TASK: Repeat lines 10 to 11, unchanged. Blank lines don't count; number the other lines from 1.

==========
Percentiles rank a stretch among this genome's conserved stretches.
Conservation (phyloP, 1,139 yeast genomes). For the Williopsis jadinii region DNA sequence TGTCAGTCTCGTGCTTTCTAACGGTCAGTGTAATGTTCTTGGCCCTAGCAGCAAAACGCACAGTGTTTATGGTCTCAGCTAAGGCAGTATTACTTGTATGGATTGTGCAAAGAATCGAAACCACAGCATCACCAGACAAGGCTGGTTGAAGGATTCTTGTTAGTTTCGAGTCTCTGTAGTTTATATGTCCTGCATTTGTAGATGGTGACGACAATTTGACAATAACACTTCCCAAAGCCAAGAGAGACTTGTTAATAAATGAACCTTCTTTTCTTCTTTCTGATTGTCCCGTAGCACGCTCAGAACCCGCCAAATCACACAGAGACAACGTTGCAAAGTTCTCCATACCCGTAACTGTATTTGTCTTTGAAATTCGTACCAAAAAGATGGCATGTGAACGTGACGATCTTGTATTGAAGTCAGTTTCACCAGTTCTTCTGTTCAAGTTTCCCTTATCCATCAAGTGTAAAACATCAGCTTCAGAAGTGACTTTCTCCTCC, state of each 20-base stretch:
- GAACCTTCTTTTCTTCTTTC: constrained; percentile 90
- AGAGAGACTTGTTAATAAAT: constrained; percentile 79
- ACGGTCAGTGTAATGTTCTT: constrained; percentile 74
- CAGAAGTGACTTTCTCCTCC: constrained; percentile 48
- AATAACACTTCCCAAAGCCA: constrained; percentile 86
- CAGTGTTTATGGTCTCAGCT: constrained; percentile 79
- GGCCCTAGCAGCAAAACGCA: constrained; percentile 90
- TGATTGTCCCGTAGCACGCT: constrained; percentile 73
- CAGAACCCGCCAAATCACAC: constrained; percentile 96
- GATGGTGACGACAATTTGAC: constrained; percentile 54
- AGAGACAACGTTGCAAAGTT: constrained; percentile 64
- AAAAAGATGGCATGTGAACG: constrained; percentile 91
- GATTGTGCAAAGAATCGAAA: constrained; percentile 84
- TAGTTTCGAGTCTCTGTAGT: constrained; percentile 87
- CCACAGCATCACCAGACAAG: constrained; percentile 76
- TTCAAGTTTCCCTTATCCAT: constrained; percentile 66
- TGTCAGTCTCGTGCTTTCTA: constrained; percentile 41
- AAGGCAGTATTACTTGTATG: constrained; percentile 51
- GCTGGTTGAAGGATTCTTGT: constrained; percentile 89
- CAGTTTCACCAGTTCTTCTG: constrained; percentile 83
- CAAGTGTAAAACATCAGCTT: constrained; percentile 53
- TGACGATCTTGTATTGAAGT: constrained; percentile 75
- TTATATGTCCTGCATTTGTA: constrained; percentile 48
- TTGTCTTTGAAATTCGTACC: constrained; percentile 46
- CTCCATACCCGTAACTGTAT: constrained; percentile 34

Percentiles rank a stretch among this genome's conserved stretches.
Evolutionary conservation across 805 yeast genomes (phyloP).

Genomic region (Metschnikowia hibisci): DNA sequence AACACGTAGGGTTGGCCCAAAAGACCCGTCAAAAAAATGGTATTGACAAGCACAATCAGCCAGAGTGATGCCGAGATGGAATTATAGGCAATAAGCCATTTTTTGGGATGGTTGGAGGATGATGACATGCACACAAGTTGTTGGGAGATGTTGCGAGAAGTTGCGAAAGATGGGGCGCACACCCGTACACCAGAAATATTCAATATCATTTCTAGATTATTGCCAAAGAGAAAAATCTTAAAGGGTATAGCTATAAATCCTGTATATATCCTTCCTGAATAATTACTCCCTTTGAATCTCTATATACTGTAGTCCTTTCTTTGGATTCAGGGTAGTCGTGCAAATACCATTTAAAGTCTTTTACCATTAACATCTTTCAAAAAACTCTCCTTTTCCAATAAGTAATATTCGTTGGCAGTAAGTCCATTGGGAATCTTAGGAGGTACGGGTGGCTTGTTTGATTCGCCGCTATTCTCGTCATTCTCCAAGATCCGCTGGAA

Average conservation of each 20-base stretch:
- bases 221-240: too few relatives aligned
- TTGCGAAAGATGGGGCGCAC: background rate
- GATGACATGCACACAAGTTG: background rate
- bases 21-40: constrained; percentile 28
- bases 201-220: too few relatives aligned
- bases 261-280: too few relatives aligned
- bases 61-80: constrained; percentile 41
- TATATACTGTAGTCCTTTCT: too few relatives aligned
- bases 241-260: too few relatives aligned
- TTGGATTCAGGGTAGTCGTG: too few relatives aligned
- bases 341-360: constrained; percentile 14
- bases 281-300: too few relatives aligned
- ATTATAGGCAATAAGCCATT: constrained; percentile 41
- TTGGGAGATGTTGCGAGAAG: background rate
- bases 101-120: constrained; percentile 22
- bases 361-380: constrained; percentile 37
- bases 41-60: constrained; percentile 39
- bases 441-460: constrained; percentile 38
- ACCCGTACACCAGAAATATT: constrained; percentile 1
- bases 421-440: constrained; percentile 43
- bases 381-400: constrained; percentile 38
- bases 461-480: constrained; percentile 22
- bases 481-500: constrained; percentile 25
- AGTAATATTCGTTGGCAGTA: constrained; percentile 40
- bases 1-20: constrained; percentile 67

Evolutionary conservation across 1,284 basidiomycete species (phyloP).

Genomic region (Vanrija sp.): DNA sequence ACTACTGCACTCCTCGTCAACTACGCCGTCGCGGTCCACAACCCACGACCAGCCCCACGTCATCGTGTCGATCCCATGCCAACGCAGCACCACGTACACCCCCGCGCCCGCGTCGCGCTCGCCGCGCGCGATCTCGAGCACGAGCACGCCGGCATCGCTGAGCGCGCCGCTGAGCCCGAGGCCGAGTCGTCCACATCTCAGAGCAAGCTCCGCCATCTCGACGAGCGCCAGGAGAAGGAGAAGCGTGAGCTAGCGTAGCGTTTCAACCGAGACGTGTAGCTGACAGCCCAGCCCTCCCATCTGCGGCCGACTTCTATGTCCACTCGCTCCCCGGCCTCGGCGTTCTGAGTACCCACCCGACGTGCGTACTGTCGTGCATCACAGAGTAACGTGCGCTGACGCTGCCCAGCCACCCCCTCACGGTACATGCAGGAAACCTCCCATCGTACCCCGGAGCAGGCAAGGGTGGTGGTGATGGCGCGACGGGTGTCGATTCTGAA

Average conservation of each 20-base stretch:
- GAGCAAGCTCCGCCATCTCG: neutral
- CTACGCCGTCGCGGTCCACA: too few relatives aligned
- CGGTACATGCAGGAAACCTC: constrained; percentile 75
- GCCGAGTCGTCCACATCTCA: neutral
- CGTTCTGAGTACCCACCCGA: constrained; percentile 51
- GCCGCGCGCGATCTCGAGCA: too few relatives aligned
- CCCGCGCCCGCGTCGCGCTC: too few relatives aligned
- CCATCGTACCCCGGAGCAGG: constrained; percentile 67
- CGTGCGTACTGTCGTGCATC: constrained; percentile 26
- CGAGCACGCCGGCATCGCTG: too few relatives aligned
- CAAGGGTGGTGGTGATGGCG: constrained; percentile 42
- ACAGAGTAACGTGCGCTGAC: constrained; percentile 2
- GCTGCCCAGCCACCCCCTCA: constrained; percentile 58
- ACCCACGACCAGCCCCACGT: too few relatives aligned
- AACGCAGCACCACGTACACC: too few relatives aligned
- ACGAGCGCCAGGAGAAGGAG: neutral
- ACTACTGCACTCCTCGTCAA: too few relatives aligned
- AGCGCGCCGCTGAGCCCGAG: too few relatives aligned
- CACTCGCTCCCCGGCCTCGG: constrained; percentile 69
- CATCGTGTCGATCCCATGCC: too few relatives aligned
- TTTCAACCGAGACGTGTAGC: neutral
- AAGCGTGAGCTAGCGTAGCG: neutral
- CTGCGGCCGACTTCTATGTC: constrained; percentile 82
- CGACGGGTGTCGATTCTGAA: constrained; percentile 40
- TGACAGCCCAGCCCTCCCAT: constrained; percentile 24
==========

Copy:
- TGATTGTCCCGTAGCACGCT: constrained; percentile 73
- CAGAACCCGCCAAATCACAC: constrained; percentile 96